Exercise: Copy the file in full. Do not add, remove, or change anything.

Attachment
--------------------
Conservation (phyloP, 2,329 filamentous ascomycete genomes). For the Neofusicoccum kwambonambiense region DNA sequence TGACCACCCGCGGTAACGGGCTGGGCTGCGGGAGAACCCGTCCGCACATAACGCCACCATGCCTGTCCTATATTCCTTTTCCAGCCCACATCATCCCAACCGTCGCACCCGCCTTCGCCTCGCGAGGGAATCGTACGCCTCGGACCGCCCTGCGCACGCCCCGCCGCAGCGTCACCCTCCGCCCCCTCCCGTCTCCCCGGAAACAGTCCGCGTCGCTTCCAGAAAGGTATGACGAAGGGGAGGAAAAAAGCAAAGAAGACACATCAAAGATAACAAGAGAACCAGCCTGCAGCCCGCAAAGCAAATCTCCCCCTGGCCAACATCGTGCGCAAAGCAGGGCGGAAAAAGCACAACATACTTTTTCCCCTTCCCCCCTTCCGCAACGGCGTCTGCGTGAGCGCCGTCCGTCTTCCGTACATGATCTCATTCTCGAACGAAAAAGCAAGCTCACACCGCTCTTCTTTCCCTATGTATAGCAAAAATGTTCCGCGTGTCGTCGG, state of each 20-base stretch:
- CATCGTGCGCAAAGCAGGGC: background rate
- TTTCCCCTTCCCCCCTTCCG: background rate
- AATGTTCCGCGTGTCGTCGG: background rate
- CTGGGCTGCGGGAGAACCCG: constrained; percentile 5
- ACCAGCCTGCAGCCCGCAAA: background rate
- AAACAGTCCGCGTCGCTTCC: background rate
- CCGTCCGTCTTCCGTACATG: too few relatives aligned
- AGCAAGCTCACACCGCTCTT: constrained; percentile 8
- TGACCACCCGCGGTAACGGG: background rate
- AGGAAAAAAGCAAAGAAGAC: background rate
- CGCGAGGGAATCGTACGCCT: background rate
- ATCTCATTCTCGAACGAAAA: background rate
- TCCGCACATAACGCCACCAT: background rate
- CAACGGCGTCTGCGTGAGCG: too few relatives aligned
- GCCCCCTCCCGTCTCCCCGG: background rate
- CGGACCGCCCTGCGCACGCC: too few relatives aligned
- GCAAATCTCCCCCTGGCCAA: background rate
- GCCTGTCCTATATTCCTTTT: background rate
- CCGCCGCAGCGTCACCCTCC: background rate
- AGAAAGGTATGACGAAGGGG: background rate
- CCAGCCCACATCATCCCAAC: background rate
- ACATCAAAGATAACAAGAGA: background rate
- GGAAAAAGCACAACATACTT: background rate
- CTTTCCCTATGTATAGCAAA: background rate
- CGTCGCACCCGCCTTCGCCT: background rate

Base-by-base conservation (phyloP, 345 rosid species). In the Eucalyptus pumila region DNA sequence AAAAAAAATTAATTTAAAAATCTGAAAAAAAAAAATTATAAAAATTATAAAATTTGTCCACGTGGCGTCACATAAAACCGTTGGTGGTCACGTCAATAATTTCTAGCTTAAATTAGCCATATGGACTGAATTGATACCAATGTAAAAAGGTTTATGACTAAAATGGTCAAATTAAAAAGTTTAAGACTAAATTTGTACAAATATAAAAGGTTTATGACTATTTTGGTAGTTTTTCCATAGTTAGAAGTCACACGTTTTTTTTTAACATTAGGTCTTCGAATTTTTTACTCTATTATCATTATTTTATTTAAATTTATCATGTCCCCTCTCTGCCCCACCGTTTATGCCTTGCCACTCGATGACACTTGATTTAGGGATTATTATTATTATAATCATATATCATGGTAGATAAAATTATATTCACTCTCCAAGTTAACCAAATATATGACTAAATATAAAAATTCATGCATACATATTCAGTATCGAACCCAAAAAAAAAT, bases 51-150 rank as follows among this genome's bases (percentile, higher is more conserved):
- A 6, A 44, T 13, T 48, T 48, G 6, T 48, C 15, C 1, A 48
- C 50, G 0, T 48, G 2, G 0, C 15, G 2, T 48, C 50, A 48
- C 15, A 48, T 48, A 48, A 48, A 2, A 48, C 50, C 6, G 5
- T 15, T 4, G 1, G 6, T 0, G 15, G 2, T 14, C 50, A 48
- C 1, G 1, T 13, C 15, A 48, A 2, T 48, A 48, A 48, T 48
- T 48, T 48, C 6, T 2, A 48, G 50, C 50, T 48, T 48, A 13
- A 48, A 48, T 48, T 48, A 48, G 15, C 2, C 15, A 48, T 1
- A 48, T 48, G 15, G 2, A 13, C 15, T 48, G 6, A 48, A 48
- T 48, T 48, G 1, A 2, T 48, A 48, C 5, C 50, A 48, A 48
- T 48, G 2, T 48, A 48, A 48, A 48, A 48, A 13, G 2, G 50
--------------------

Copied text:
Conservation (phyloP, 2,329 filamentous ascomycete genomes). For the Neofusicoccum kwambonambiense region DNA sequence TGACCACCCGCGGTAACGGGCTGGGCTGCGGGAGAACCCGTCCGCACATAACGCCACCATGCCTGTCCTATATTCCTTTTCCAGCCCACATCATCCCAACCGTCGCACCCGCCTTCGCCTCGCGAGGGAATCGTACGCCTCGGACCGCCCTGCGCACGCCCCGCCGCAGCGTCACCCTCCGCCCCCTCCCGTCTCCCCGGAAACAGTCCGCGTCGCTTCCAGAAAGGTATGACGAAGGGGAGGAAAAAAGCAAAGAAGACACATCAAAGATAACAAGAGAACCAGCCTGCAGCCCGCAAAGCAAATCTCCCCCTGGCCAACATCGTGCGCAAAGCAGGGCGGAAAAAGCACAACATACTTTTTCCCCTTCCCCCCTTCCGCAACGGCGTCTGCGTGAGCGCCGTCCGTCTTCCGTACATGATCTCATTCTCGAACGAAAAAGCAAGCTCACACCGCTCTTCTTTCCCTATGTATAGCAAAAATGTTCCGCGTGTCGTCGG, state of each 20-base stretch:
- CATCGTGCGCAAAGCAGGGC: background rate
- TTTCCCCTTCCCCCCTTCCG: background rate
- AATGTTCCGCGTGTCGTCGG: background rate
- CTGGGCTGCGGGAGAACCCG: constrained; percentile 5
- ACCAGCCTGCAGCCCGCAAA: background rate
- AAACAGTCCGCGTCGCTTCC: background rate
- CCGTCCGTCTTCCGTACATG: too few relatives aligned
- AGCAAGCTCACACCGCTCTT: constrained; percentile 8
- TGACCACCCGCGGTAACGGG: background rate
- AGGAAAAAAGCAAAGAAGAC: background rate
- CGCGAGGGAATCGTACGCCT: background rate
- ATCTCATTCTCGAACGAAAA: background rate
- TCCGCACATAACGCCACCAT: background rate
- CAACGGCGTCTGCGTGAGCG: too few relatives aligned
- GCCCCCTCCCGTCTCCCCGG: background rate
- CGGACCGCCCTGCGCACGCC: too few relatives aligned
- GCAAATCTCCCCCTGGCCAA: background rate
- GCCTGTCCTATATTCCTTTT: background rate
- CCGCCGCAGCGTCACCCTCC: background rate
- AGAAAGGTATGACGAAGGGG: background rate
- CCAGCCCACATCATCCCAAC: background rate
- ACATCAAAGATAACAAGAGA: background rate
- GGAAAAAGCACAACATACTT: background rate
- CTTTCCCTATGTATAGCAAA: background rate
- CGTCGCACCCGCCTTCGCCT: background rate

Base-by-base conservation (phyloP, 345 rosid species). In the Eucalyptus pumila region DNA sequence AAAAAAAATTAATTTAAAAATCTGAAAAAAAAAAATTATAAAAATTATAAAATTTGTCCACGTGGCGTCACATAAAACCGTTGGTGGTCACGTCAATAATTTCTAGCTTAAATTAGCCATATGGACTGAATTGATACCAATGTAAAAAGGTTTATGACTAAAATGGTCAAATTAAAAAGTTTAAGACTAAATTTGTACAAATATAAAAGGTTTATGACTATTTTGGTAGTTTTTCCATAGTTAGAAGTCACACGTTTTTTTTTAACATTAGGTCTTCGAATTTTTTACTCTATTATCATTATTTTATTTAAATTTATCATGTCCCCTCTCTGCCCCACCGTTTATGCCTTGCCACTCGATGACACTTGATTTAGGGATTATTATTATTATAATCATATATCATGGTAGATAAAATTATATTCACTCTCCAAGTTAACCAAATATATGACTAAATATAAAAATTCATGCATACATATTCAGTATCGAACCCAAAAAAAAAT, bases 51-150 rank as follows among this genome's bases (percentile, higher is more conserved):
- A 6, A 44, T 13, T 48, T 48, G 6, T 48, C 15, C 1, A 48
- C 50, G 0, T 48, G 2, G 0, C 15, G 2, T 48, C 50, A 48
- C 15, A 48, T 48, A 48, A 48, A 2, A 48, C 50, C 6, G 5
- T 15, T 4, G 1, G 6, T 0, G 15, G 2, T 14, C 50, A 48
- C 1, G 1, T 13, C 15, A 48, A 2, T 48, A 48, A 48, T 48
- T 48, T 48, C 6, T 2, A 48, G 50, C 50, T 48, T 48, A 13
- A 48, A 48, T 48, T 48, A 48, G 15, C 2, C 15, A 48, T 1
- A 48, T 48, G 15, G 2, A 13, C 15, T 48, G 6, A 48, A 48
- T 48, T 48, G 1, A 2, T 48, A 48, C 5, C 50, A 48, A 48
- T 48, G 2, T 48, A 48, A 48, A 48, A 48, A 13, G 2, G 50